My thought is that the stragglers/socially rejected individuals have made countless efforts to fit in with a group, to reach out and find a group of students who accepts them, a group of people who approves of their own emerging identity but… they have been rebuffed and rejected on numerous occasions. This process of seeking acceptance isn’t new for them, it probably started during their grade school and junior high school days. It was during these years that they encountered an impasse to achieving basic peer approval. Perhaps their looks, attire, tastes or mannerisms were deemed “wrong” or “inferior”. At this point, the seeds of despair were planted. If junior high or high school doesn't bode well for friendships or acceptance into a particular clan, these individuals begin to lose hope.  They begin to ruminate on suicidal thoughts, or, their thoughts may take them down the path of action and aggression. This is where school shootings come in.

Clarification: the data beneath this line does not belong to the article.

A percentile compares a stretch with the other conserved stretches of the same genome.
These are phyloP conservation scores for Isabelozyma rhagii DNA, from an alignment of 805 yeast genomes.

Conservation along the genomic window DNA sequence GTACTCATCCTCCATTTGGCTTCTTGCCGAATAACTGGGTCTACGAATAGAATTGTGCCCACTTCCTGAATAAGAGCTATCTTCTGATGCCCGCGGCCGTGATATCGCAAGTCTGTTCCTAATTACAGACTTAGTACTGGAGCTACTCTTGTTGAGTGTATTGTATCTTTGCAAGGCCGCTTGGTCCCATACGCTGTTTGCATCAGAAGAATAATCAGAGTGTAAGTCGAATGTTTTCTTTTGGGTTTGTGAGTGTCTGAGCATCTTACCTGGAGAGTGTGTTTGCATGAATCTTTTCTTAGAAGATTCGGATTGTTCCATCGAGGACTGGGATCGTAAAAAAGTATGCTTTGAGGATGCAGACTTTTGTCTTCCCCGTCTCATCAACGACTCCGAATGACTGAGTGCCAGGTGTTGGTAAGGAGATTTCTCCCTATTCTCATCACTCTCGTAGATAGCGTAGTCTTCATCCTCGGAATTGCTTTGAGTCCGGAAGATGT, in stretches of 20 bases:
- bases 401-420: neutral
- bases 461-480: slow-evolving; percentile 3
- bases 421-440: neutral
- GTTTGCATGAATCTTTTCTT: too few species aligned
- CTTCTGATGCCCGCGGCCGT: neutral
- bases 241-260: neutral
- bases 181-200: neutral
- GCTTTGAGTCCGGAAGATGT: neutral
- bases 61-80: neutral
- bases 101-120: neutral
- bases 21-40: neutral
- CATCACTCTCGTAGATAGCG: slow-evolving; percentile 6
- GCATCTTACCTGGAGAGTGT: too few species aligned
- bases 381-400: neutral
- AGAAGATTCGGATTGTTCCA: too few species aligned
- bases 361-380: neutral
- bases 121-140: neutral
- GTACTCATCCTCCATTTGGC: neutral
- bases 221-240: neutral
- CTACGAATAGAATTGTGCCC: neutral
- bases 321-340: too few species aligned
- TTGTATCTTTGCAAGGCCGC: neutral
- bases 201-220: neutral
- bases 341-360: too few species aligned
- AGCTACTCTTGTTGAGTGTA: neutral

Human beings have an almost desperate need to belong, to be approved of and accepted by their peers and to form connections with other members of their social sphere. When these basic human needs are not fulfilled, psychological disturbances arise.
Drawing from personal experience related to social rejection, I’ll never forget a girl in my junior high school years. This girl was called names like “fat” and “ugly” repeatedly—almost every day, right to her face! I even remember a very poignant day in 7th grade where one of the most popular, good-looking jocks in school began kicking her until she fell to the ground. He was even surrounded by a group of very popular boys and girls who were all cheering him on as he kicked her. I happened to be walking by at the time, on my way to the next class. I remember being suddenly overwhelmed with shock that I stopped and began watching this incident unfold right before my eyes. I don’t think I ever felt so depressed for someone in my entire life. Even to this day, I still feel guilty for not jumping in and shielding her.